Spam-Proof Your In-Box

Spam Tips: Let Your Internet Provider Do the Blocking

Don't want to pay for spam filtering software? You might want to consider using the mail scrubbing tools that your ISP provides instead. If you use a major national ISP, the company's filter can screen out as much junk as the average desktop filtering app--if you take the time to train it. Here's a roundup of tools and techniques that the national ISPs use to remove spam from their customers' in-boxes.

EarthLink's SpamBlocker lets the customer choose how aggressively the ISP should filter spam. The lowest level lets everything through; the middle level uses Brightmail. (In InfoWorld tests, Brightmail's spam-filtering accuracy averaged 96 percent, with a false-positive rate of less than 1 percent.) The highest level permits only messages from senders in the user's address book.

United Online (the parent company of NetZero, Juno, and BlueLight) uses content filters (tools that scan the subject and body of messages for keywords), whitelists, blacklists, and a spam reporting system.

MSN Premium and Plus and Hotmail use Brightmail as well as a Microsoft filtering tool that you train over time. MSN Premium and Plus offer five levels of filtering for junk e-mail; the highest level allows an MSN customer to get e-mail only from people listed in the user's MSN address book.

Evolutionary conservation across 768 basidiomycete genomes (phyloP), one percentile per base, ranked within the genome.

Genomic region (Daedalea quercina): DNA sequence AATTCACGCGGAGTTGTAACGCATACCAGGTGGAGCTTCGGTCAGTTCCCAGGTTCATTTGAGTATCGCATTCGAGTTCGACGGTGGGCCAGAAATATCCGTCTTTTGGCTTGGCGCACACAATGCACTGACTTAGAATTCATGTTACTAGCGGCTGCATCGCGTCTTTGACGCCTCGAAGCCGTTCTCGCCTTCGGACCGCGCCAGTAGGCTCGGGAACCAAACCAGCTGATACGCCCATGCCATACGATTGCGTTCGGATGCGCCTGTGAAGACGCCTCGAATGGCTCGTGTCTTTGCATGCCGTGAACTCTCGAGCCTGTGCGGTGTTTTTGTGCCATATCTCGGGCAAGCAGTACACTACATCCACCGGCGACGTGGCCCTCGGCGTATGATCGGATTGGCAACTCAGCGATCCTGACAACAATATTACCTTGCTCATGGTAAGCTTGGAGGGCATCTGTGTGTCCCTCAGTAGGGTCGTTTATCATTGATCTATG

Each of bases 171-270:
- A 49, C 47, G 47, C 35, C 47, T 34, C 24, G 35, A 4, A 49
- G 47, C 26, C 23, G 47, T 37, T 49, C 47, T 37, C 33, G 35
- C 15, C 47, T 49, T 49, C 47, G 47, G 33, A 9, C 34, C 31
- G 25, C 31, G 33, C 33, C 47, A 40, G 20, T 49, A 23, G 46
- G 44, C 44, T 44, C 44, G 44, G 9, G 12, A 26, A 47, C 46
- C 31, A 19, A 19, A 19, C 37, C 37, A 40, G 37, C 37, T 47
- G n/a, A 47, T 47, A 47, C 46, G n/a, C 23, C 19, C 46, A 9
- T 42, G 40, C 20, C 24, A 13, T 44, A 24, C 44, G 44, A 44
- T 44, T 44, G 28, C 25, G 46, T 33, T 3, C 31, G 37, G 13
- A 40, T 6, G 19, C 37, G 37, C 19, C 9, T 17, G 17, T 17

SBC Yahoo's Anti-Spam Resource Center provides a personalized filter that augments systemwide filtering. SBC uses a Real-time Blackhole List, detects and blocks spam servers not yet on the RBL, and blocks any computer on SBC's DSL network that sends mass amounts of e-mail.

At press time, DSL ISP Speakeasy said that it was switching to a tool based on the open-source SpamAssassin (which, in tests for InfoWorld, cleaned out spam e-mail with 93 percent accuracy).

Cox Communications, a cable ISP, uses filters (visit Cox.net for more information) based on Brightmail.

Cable ISP Adelphia Communications scans its network for customer PCs that are vulnerable to takeover by spammers. It also filters with Brightmail and uses RBLs to cut off spam-friendly networks.

Comcast Communications, another cable ISP, uses a combination of several commercial products that the company rep declined to name. In addition, the company probes its network for spam zombies--PCs that are being controlled by spammers without the owners' knowledge. If the probe discovers a zombie PC, Comcast notifies the customer first; then if the problem doesn't get fixed, it cuts off Internet service temporarily until the enslaved PC can be dezombified.

Logan G. Harbaugh, a freelance writer based in Redding, California, tests spam filtering tools for InfoWorld and PC World.

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